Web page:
What’s history? In my schoolchild days it was a long, complicated series of dates and names to be memorized; kings and queens of western European countries, battles and maps and heroes and villains. It was dead white men of privilege exploring and conquering the world. While it could be exciting stuff for a child with an overactive imagination, it was pretty dull and boring.
Later it became more serious. In my pipe-smoking undergraduate and graduate school days, the study of history was important because it gave us insight. I was in love with politics and policy, constantly admonished by my professors quoting George Santayana: “Those who cannot remember the past are condemned to repeat it.”
I repeated that saying like a mantra as I read history, mostly the biographies of famous/infamous men, looking for insight – my own crystal ball into the future.
Not so today, somehow while I was off doing other things, history has become more complicated, more subject to more debate.
Nothing so clearly points out the complexity of interpreting history than a book that formed the basis of my latest adventure.
I was fortunate enough to join a travel study course offered by Simon Fraser University focusing on a book by historian Maria Rosa Menocal: Ornament of the World; How Muslims, Jews, and Christians Created a Culture of Tolerance in Medieval Spain.
It has caused a bit of a stir amongst scholars and historians.
Three weeks on my study tour that would take us to Cordoba, Seville and Granada in southern Spain and offered an opportunity to explore this somewhat controversial assertion further.
I was only tangentially aware of the Moorish domination of southern Spain. I encountered it on my pilgrimage on the Camino de Santiago de Compostella.
The Camino pilgrimage honors Santiago de Matamoros – Saint James the Moor Slayer.
The myth of Saint James defies credulity. Saint James’ remains were said to have been found by a Spanish shepherd following a star in the 9th century. Pilgrimages were promoted to honour Saint James and support the Catholic attempts to drive the Moors from Spain.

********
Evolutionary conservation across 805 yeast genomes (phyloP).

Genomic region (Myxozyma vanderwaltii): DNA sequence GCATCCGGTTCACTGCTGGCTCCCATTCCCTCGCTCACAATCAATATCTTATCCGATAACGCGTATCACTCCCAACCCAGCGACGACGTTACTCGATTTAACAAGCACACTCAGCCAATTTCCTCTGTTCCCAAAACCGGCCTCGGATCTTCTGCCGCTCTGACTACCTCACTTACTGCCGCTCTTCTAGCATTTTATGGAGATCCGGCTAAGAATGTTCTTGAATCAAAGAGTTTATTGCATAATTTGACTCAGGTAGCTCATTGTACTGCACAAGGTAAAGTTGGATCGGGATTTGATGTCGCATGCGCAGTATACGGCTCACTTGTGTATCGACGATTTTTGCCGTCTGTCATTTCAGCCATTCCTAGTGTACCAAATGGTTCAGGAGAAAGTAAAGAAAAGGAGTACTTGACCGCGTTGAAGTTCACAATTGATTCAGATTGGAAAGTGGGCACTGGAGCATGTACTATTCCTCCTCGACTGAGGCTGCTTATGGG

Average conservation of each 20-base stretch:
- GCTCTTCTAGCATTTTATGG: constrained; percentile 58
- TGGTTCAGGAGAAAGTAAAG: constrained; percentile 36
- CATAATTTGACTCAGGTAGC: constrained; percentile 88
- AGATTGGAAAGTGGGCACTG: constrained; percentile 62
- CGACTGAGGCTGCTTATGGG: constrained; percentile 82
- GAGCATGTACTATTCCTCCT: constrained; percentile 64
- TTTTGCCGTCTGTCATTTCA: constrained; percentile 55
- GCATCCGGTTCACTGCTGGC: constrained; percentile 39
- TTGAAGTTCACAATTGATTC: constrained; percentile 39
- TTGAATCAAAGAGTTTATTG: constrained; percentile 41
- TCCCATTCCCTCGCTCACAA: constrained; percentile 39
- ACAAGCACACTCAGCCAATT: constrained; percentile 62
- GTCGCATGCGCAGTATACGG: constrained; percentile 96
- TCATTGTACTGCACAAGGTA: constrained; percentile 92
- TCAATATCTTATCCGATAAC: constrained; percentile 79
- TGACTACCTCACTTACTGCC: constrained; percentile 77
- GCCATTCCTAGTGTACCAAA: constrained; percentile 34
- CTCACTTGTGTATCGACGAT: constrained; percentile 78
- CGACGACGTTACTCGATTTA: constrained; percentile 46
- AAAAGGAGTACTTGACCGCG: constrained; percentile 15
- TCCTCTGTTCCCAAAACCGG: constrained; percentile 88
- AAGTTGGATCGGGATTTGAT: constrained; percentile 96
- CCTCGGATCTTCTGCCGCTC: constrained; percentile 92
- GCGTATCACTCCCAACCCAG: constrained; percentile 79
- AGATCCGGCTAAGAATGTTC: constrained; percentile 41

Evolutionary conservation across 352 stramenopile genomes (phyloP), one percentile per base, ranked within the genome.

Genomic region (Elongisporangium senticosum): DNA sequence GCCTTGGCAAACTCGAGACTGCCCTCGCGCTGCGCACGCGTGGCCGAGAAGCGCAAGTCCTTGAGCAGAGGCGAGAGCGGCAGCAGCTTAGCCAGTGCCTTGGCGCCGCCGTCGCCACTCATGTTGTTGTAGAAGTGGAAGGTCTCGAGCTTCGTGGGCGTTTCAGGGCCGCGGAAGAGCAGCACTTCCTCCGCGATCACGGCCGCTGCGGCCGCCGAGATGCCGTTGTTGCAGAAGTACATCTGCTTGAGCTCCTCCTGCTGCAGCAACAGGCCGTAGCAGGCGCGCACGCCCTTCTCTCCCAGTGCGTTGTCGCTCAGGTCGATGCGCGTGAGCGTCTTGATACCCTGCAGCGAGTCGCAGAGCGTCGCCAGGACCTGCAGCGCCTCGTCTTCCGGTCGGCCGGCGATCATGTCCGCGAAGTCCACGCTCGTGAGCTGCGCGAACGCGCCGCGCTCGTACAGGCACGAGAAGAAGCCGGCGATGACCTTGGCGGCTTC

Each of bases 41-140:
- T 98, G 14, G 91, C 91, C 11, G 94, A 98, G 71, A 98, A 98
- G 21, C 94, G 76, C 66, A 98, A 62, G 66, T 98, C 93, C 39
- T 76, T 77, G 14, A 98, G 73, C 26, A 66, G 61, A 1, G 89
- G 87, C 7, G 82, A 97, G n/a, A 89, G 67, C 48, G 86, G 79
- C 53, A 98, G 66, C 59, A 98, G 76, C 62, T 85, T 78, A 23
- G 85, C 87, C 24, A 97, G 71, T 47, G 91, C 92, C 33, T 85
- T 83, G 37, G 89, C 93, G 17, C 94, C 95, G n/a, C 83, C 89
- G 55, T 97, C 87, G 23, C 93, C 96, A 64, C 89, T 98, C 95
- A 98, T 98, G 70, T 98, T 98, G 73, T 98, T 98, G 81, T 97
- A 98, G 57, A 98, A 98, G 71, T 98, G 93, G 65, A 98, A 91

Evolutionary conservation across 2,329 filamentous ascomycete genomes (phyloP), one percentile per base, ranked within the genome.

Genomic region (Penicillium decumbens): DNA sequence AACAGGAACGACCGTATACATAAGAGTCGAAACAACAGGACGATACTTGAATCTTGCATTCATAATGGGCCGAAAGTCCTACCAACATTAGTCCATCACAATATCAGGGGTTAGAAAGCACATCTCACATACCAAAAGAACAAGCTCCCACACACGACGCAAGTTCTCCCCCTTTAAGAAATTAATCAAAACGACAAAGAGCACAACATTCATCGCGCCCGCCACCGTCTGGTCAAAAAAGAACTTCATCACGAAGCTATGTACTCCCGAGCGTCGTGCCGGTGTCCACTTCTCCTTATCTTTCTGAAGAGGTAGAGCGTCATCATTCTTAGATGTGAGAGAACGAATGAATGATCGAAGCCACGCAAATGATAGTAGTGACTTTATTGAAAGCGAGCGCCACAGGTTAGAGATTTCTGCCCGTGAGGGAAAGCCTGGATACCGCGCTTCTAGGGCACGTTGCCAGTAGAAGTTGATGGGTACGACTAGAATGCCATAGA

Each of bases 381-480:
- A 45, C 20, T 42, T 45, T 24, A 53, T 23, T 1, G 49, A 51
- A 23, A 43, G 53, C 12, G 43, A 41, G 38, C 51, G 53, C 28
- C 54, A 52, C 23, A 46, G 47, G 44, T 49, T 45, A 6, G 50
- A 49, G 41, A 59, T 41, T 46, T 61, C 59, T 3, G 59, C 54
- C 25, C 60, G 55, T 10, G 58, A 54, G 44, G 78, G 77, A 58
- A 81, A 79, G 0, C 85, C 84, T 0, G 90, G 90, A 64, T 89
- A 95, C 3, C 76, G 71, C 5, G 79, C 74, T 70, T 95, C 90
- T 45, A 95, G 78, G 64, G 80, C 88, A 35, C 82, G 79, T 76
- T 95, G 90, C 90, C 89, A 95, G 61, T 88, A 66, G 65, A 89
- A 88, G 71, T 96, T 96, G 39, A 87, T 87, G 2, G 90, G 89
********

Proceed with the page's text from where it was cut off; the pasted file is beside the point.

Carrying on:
Saint James became the moor slayer in a revised Catholic myth created in the 12th century when he is attributed to have miraculously appeared on the side of Christian forces to defeat the Moors in the legendary battle of Clavijo.
While historians have proven the so-called decisive battle never actually happened, one historian noted; “While this event is based on legend, the supposed battle has provided one of the strongest ideological icons in the Spanish national identity.”
Saint James is celebrated with in art and sculpture, with a prominent position of honour in the Santiago Cathedral. I came across another Santiago de Matamoros statue in Granada while on my study course, trying to assess the impact of 700 years of Moorish domination of large swaths of what we now call Spain.
Such is the power of building a narrative that attempts to create, write and use “history” for other purposes.
I, like some millions of others, have walked 800 kilometres on a pilgrimage based on fantasy, myth and centuries old propaganda!
My study tour was a delightful re-entry into the world of Santayana and his bold assertion. Along with some 20 others, I was confronted with the reality that history is messy.